Restaurants want to be where the action is, and 18th Street from Market Street to Rittenhouse Square is one of the busiest restaurant corridors in Center City.

Like the proverbial birds of a feather, a growing clutch of eateries, approaching two dozen, is catering to the lunch crowd. In the last week, a soup/salad/sandwich place called Brodo took a spot in the United Plaza building, just south of Market. Across the street, a Japanese soup restaurant called Nom Nom Ramen opened in March, and the vegan takeout HipCityVeg opened two weeks ago just north of the square, next to what may become a Crumbs Bake Shop. The week-old Rittenhouse Tavern, in the Art Alliance at the southeastern corner of the square, expects to join the lunch fray.

"Each of us has a different angle, and that's refreshing," said Scott Hockfield, who owns the Wrap Shack at 120 S. 18th St., and added a bar more than two years ago to differentiate his sandwich shop from others, such as Tony Jr.'s, a cheesesteakery, next door.

The breadth of options along the four-block stretch is impressive — fancier bistros such as Parc, Rouge, Devon Seafood Grill, and; Italian fare from Serafina; sandwiches, cheese, beer, and wine at Tria; power spots Continental Mid-town and the Dandelion; sushi at Numa; pub food at Elephant & Castle; pizza at SLiCe (a few steps off 18th), and, for those aiming at dining alfresco in the square, casual spots such as Di Bruno's, Pastrami & Things, Le Bus, and a Manhattan Bagel.

"I never go hungry," said Fred Casselli, an office worker who said he stopped brown-bagging last year, as he stepped into Numa for a bento box.

Neither does the Starr Restaurant Organization, which feeds about 1,100 people a day at Parc (500), Continental Mid-town (350), and the Dandelion (250), said owner Stephen Starr.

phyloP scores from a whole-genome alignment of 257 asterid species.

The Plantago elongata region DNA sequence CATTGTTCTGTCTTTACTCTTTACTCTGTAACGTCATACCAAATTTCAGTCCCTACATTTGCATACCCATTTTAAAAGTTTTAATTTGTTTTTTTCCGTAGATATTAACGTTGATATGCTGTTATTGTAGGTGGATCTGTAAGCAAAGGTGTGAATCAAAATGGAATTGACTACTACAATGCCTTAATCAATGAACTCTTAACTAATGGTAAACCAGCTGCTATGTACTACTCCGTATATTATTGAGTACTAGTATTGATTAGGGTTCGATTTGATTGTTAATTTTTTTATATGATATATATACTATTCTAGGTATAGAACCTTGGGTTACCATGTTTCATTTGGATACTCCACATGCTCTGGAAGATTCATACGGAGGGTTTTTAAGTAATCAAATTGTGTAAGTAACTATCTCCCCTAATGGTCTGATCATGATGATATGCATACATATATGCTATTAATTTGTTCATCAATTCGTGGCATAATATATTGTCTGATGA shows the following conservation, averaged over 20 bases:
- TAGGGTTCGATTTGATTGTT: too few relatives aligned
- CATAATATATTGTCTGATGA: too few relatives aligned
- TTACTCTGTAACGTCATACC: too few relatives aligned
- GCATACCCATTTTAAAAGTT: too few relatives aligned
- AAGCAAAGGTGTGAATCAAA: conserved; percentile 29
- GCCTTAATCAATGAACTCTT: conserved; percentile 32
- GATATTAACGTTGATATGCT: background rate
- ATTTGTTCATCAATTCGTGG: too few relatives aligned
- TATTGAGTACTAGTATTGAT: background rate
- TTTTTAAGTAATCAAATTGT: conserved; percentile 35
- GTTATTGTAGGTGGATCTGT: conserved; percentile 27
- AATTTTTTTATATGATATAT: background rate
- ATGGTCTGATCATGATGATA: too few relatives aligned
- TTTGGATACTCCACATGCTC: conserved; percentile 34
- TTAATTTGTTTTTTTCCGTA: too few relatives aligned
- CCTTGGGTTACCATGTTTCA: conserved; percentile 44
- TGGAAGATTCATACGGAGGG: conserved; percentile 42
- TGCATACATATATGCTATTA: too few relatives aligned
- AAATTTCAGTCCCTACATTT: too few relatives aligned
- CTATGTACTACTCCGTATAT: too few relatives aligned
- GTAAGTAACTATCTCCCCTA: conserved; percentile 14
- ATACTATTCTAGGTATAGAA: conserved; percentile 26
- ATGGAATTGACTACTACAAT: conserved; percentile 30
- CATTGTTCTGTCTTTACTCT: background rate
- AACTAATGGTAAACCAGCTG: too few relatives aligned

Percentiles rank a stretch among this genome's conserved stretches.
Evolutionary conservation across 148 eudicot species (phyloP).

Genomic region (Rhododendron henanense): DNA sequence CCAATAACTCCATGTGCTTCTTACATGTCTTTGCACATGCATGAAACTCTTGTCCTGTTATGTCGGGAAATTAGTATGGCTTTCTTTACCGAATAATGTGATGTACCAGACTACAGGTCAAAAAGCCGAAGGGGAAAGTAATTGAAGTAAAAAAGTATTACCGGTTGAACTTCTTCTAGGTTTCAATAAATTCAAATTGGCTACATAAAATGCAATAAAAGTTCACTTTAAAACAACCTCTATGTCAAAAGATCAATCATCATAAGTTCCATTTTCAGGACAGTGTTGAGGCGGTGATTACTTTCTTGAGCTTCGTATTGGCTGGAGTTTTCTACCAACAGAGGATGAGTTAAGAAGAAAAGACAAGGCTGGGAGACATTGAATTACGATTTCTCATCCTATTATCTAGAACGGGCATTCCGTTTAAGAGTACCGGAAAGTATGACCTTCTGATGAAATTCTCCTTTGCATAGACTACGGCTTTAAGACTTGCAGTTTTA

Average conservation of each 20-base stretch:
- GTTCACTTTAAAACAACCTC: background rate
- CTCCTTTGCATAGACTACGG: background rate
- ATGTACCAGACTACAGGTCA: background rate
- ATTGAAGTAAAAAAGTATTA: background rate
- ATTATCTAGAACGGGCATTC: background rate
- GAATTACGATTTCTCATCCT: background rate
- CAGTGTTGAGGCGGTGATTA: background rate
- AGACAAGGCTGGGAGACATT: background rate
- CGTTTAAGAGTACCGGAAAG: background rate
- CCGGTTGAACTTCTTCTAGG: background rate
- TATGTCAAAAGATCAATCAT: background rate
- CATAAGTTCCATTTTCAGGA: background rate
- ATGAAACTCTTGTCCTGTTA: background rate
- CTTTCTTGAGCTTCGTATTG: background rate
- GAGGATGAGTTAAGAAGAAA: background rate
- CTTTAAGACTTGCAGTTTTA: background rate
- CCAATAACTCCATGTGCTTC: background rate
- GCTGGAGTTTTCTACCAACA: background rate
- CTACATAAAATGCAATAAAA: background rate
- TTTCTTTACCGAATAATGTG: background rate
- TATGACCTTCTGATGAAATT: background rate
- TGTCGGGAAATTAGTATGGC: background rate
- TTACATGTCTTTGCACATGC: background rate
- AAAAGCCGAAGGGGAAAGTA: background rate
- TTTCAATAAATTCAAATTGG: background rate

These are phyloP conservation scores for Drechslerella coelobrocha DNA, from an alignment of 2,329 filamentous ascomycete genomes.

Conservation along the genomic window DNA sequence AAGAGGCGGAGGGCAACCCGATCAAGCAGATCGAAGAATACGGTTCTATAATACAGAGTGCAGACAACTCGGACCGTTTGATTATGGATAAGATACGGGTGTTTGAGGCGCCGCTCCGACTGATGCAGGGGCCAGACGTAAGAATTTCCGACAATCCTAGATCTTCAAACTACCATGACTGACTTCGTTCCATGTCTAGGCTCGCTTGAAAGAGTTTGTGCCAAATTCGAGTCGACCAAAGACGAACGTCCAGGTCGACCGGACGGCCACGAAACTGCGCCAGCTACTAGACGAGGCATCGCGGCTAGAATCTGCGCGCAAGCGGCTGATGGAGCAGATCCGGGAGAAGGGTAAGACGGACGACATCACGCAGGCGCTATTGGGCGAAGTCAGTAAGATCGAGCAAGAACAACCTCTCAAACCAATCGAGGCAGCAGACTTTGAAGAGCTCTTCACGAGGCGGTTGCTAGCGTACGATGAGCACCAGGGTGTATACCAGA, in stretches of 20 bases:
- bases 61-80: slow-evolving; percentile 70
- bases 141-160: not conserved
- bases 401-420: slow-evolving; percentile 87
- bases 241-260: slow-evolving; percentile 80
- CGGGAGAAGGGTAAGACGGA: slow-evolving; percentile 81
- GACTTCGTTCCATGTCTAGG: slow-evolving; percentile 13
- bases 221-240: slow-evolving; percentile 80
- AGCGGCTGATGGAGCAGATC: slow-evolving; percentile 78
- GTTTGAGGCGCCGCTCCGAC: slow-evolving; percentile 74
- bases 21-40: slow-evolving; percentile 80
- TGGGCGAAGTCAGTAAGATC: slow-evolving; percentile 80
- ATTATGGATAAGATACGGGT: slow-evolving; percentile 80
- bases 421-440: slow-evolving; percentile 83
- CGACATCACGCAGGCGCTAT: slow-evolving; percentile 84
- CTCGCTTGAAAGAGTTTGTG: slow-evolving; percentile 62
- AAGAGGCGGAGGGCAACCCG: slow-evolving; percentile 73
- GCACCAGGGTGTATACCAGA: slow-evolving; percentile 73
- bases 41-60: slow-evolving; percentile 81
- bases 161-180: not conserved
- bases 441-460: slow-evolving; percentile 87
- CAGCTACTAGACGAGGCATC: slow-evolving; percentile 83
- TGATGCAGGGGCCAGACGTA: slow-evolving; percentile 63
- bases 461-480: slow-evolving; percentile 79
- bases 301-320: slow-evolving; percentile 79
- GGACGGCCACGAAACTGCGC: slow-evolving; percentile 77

There's a reason 18th Street has become a restaurant row. "Eighteenth Street is the connector street where residential meets commercial," said Allan Domb, a real estate broker who handles many properties along the square, where residential prices are some of the highest in the city. Also, he said, 18th Street from Chestnut Street to the square is a series of storefronts with street entrances, few steps, and no "blank walls" such as hotels or large properties to interrupt the flow.

"I did a lot of research," said Vlad Uchenik, who opened Crisp, a vegetarian quick-serve specializing in falafel, in September. He was impressed with the count of offices — he used to work for a company at 1835 Market St. and noticed the Comcast Center and its thousands of employees at the doorstep.

Matt Capetola, an engineer by trade making his entry into the food business with Brodo, said the proximity to both the office district and Rittenhouse Square was a selling point, as was the building's large plaza, which will allow plenty of outdoor seating along 18th Street.

Rouge, which opened in 1998 on the 18th Street side of Rittenhouse Square, is considered a pioneer in outdoor dining in Center City, staking its claim by appropriating a narrow strip of sidewalk.

One of the veterans on the street is Ray Tafuri, who has owned the 24-hour Midtown III diner at 28 S. 18th St. for a quarter-century. "My business actually improved when all these restaurants started opening around me," he said. "More is better."

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